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VAZQUEZ v. CITY OF NEW YORK

May 11, 1998

RODOUANE A. JAOUAD and JOSE A. VAZQUEZ, Plaintiffs, against THE CITY OF NEW YORK et al., Defendants.


The opinion of the court was delivered by: MOTLEY

MEMORANDUM OPINION

 Plaintiffs Redouane A. Jaouad and Jose A. Vazquez ("Jaouad and Vazquez") sued, in the form of a class action, defendants City of New York, New York City Department of Transportation ("DOT"), New York City Department of Finance ("DOF"), and New York City Parking Violations Bureau ("PVB") (collectively: "the City") under 42 U.S.C. § 1983. The City moved to dismiss under Fed.R.Civ.Proc. 12(b)(6). For the reasons to be discussed below, the motion is GRANTED. However, plaintiffs are given 60 days to file an amended complaint.

 Motley, J:

 BACKGROUND

 New York's Vehicle and Traffic Law § 238(2) sets forth required elements to be written on parking tickets issued in cities with populations greater than 100,000, including New York City. Specifically:

 
A notice of violation shall be served personally upon the operator of a motor vehicle who is present at the time of service, and his name, together with the plate designation and the plate type as shown by the registration plates of said vehicle and the expiration date; the make or model, and body type of said vehicle; a description of the charged violation . . . information as to the days and hours of the applicable rule or provision of this chapter is in effect. . . the meter number for a meter violation. . . and the date, time and particular place of occurrence of the charged violation, shall be inserted therein. . . . . The notice of violation shall be served upon the owner of the motor vehicle if the operator is not present, by affixing such notice to said vehicle in a conspicuous place. Whenever such notice is so affixed, in lieu of inserting the name of the person charged with the violation in the space provided for the identification of said person, the words "owner of the vehicle bearing license" may be inserted to be followed by the plate designation and the plate type as shown by the registration plates of said vehicle and the expiration date; the make or model, and body type of said vehicle; a description of the charged violation . . . information as to the days and hours of the applicable rule or provision of this chapter is in effect. . . the meter number for a meter violation. . . and the date, time and particular place of occurrence of the charged violation.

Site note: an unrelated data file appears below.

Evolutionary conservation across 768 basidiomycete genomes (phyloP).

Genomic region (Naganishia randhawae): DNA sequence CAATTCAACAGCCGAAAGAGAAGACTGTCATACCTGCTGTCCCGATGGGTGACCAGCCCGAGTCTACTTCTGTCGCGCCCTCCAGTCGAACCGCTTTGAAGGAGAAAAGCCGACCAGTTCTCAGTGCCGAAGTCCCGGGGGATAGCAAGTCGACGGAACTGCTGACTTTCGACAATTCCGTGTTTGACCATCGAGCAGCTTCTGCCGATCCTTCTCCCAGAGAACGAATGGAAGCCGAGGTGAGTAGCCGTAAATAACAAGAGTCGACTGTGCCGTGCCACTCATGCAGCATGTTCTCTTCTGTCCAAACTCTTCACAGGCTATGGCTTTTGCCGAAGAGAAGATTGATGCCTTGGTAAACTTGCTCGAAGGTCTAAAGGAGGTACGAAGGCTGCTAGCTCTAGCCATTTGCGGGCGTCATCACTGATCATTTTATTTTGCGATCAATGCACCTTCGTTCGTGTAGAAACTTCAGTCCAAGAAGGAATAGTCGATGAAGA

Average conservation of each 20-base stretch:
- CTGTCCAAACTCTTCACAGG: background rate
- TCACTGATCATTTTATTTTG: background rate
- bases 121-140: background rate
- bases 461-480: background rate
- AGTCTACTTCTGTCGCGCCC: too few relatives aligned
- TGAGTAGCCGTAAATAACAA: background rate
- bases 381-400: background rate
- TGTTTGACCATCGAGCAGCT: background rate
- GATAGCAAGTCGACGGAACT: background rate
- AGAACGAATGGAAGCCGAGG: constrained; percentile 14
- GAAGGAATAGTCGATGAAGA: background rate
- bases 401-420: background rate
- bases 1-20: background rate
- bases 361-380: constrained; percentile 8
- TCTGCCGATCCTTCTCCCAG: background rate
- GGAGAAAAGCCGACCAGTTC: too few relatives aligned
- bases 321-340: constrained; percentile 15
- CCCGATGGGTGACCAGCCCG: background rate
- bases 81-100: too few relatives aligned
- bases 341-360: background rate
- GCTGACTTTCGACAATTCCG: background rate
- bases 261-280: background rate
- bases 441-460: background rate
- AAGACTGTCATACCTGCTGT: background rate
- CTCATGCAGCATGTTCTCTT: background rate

If a ticket fails to include or includes in an inaccurate or illegible manner one or more of the required elements of a parking ticket, the ticket can be dismissed upon application of the ticket recipient. See Vehicle and Traffic Law § 238 (2-a). Parking tickets do not explain that such omissions, inaccuracies, or illegible writings amount to technical defects which warrant vacation of the ticket upon application of the recipient, although they do set forth general procedures for appealing tickets. If a respondent wishes to raise a statutory defect after a default judgment has been entered against the respondent, he or she must first show an excuse for the default.